Long Throats and Accuracy

Written by Sierra Bullets Ballistic Technician Paul Box

This is a question that we get on a daily bases on our 800 line. Will my rifle give good accuracy if it has a long throat?

Today long throats are very common in a factory rifle compared to thirty years ago. Most questions we get concerning this is that the shooter will have a new rife throated long enough that they can’t seat a bullet close enough to the rifling and still maintain any bearing surface in the case neck.

First of all, most rifles have two sweet spots on its’ seating depth. One will be up close somewhere like .010″ to .020″ off the rifling. The second sweet spot can be .050″ to as much as .080″ off. Today a lot of shooters only look for the “up close” location and never even consider the far back approach. I’ve got one 22-250 that shoots its’ best .070″ off the rifling.

If you have just bought a new rifle and it has a long throat, don’t be afraid to try the “far back” approach on your seating depth. Many shooters are surprised to find their new rifle will shoot its’ tightest groups with a lot of bullet jump.

There’s also another thing to consider on a long throated rifle as well. Many of these will have a throat that is wide in diameter. It might run .005″ to .008″ wider than bullet diameter. If your rifle has a wide diameter throat, it might very well shoot a flat base bullet with far better accuracy. I’ve seen rifles like this that was giving 1.5″ accuracy at 100 yds. with boat tail bullets start turning in groups in the three quarters of an inch range but just simply switching to a flat base bullet.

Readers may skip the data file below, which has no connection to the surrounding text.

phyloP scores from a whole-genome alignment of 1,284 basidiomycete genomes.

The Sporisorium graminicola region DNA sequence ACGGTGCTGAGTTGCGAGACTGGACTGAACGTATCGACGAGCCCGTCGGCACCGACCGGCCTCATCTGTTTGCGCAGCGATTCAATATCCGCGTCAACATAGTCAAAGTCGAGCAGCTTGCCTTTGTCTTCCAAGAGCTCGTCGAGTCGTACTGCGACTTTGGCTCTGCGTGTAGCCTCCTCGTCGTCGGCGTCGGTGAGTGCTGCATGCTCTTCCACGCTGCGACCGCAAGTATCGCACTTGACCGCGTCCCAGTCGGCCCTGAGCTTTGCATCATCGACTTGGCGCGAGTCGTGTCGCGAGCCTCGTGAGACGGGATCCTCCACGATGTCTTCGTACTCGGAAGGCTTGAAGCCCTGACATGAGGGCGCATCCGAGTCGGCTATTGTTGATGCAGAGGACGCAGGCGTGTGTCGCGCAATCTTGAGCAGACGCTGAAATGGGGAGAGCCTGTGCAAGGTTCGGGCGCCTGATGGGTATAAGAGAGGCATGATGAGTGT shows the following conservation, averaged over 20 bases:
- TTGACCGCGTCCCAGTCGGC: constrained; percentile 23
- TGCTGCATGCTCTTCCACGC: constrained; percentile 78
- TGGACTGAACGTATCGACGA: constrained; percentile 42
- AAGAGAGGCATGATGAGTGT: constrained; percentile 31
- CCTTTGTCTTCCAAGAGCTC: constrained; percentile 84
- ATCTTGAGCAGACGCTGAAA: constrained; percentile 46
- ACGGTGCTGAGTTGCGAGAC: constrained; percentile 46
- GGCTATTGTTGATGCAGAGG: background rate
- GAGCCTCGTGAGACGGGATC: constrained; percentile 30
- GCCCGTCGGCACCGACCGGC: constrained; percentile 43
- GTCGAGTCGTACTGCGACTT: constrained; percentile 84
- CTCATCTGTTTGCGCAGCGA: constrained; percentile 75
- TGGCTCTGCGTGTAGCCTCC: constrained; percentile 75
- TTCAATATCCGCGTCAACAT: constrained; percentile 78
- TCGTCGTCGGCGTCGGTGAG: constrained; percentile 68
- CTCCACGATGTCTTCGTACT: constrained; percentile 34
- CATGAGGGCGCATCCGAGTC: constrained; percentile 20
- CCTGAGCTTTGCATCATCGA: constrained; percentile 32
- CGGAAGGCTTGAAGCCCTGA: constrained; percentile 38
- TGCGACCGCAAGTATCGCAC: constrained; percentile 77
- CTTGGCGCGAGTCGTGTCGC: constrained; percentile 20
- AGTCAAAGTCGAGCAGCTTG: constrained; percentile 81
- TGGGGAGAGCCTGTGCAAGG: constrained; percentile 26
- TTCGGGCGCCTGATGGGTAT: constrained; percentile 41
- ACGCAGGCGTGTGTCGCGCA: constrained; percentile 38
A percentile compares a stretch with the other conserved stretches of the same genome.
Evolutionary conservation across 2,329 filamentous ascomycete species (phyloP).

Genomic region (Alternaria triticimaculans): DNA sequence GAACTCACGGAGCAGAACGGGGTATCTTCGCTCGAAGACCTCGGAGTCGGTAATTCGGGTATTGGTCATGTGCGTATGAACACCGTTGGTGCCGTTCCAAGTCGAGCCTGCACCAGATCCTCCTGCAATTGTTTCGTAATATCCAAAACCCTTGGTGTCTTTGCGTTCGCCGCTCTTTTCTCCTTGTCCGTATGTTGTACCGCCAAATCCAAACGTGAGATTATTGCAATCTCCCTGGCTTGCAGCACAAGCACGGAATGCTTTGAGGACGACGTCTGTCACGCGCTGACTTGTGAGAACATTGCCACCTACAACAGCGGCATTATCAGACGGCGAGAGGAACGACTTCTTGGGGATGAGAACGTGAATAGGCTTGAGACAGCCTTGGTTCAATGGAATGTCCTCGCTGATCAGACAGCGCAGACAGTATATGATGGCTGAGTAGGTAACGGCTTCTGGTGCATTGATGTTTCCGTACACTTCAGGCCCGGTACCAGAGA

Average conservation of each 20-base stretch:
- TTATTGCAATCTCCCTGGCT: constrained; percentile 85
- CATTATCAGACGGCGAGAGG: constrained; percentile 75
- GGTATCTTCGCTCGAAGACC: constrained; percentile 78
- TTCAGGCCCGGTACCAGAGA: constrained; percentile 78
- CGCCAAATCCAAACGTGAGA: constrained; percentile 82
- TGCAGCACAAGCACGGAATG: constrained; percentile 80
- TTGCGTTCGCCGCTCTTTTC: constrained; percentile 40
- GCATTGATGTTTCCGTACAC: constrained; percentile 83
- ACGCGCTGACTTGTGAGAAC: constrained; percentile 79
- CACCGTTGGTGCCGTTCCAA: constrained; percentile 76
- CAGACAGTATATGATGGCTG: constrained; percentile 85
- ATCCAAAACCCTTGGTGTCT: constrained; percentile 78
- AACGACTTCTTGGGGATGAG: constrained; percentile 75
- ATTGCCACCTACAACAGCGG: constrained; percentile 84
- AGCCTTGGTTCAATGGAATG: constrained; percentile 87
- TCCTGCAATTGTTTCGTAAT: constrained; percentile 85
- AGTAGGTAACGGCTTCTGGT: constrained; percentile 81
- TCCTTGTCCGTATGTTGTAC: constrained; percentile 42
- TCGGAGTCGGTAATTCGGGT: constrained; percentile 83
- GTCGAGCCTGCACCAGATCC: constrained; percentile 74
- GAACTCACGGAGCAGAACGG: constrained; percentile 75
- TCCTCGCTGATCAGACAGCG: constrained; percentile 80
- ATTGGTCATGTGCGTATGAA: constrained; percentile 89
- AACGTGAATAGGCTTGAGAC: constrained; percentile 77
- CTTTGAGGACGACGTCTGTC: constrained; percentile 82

So if your new rifle has a long throat, remember to try a flat base bullet and also deeper seating. You might be surprised at the results.

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11 Responses to Long Throats and Accuracy

  1. Frank says:

    How does one measure and determine throat size?


  2. David Ruppel says:

    How do you measuring of the diameter of the throat?



  3. Paul Box says:

    The best way is to run a chamber cast, then measure the troat diameter from that.


  4. Frank says:

    Thanks…… Now if I could only get the lead out…; >)


  5. David Ruppel says:

    Hahaha. That was funny!



  6. Bill says:

    what would measuring the diameter of a fired casing neck tell us, realizing that the brass will spring back some.


  7. Paul Box says:

    It would only give is a good idea of the diameter of the neck in the chamber itself, but not the throat area.


  8. Yes your exactly right , Palma team shooters have experiments that prove the same. One of the best bullets was the old 2155, 155gr 30 cal bullet. It was a whole different situation it did need a short tight dia throat , but boy was that a great bullet when the rifle was properly set up. I’ve only shot a few thousand 2156’s and I believe they would shoot in anything, thanks for the constancy and quality in your bullets.


  9. Paul Box says:

    Thanks Mitchell. You guys make us look good out there. We wouldn’t be here without you guys.


  10. Frank says:

    I wouldn’t have it any other way, Ditto!


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